"But wait...isn't valueOut also defined outside the myOtherFunc's braces?"

Yes -- but myOtherFunc is contained within the same braces that contain valueOut, so valueOut is still visible to myOtherFunc -- they are both defined within the scopt of the outer braces. In contrast, valueIn is defined only within the scope of myFunc, and myOtherFunc is defined outside of myFunc's scope.

Now consider another example:

var myFunc2 = function() {
    var outVar = 3;

    for (var i=0; i<3; ++i) {
        var inVar = i + outVar;
        console.log("Value is " + inVar);
    }

    console.log("inVar = " + inVar); // Error!
};

The curly braces of the 'for' loop create a new local scope in which we define inVar. Therefore, inVar is available to any code inside those braces. Notice that the last console.log function is outside this scope, so trying to access inVar would be an error.

There is one final note to add to this entire discussion: you can think of all the code you write as being surrounded by a single set of invisible braces. This is known as the global scope, and variables defined in that scopre are visible everywhere in your program. So far, we have been defining everything in the global scope. As we mentioned above, that makes it easy to focus on learning programming fundamentals, but it's generally not a good idea, especially for larger programs.

OK, so now we know what scope is. Is that helpful?

By itself, not so much, but in conjunction with the concept of the execution stack, it's going to solve our problem.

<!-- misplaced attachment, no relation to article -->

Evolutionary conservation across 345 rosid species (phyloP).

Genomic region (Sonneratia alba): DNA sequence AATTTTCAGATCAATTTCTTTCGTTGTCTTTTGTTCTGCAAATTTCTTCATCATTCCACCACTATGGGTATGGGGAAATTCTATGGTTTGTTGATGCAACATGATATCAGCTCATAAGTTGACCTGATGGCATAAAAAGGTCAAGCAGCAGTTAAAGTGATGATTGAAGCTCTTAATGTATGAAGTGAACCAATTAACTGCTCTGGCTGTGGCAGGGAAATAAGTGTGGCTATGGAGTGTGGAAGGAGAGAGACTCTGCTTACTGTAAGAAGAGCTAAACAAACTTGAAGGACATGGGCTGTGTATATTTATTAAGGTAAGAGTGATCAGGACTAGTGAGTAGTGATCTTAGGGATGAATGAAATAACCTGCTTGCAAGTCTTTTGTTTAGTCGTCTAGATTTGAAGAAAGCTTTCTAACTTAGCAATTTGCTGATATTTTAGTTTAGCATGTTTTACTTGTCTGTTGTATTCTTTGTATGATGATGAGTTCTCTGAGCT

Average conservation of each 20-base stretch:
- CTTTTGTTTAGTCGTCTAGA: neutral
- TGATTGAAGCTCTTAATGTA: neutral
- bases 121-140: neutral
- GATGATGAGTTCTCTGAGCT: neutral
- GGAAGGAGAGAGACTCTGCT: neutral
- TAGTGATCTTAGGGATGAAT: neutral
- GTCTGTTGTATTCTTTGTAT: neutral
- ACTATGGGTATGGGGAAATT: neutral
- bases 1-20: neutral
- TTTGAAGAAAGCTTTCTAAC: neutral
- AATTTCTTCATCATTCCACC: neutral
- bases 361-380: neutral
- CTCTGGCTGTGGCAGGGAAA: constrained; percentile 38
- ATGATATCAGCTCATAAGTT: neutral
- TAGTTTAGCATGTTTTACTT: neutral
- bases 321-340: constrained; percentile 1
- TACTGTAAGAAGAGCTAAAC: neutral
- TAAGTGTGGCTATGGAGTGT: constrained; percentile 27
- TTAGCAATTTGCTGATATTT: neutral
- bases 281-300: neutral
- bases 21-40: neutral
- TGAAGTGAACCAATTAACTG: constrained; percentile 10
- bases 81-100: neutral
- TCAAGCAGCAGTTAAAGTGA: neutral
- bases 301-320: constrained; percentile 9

So, what's the execution stack?

Without getting too technical, it's the program that runs our program. It performs two important functions: 1) it makes sure our code runs in the correct order, and 2) it reserves memory our program needs to run, as it is running.

#2 is the key for us: the execution stack is responsible for reserving the memory our program needs. More specifically, every time the stack executes one of our game functions, it reserves memory required by the variables in that function's scope. This is true even if it's executing a function inside of another function.

Consider this function:

var myFunc = function() {
    var value = 1;

    value = value + 1;

    if (value < 3) {
        // Call this function again.
        myFunc();
    }
};

Think through how this might work when we call it. First, the exectuion stack creates a new scope, and within that scope, it creates the variable value, which contains 1. Next, in adds 1 to value's contents, which become 2. Since the value is less than 3, the execution stack calls myFunc again.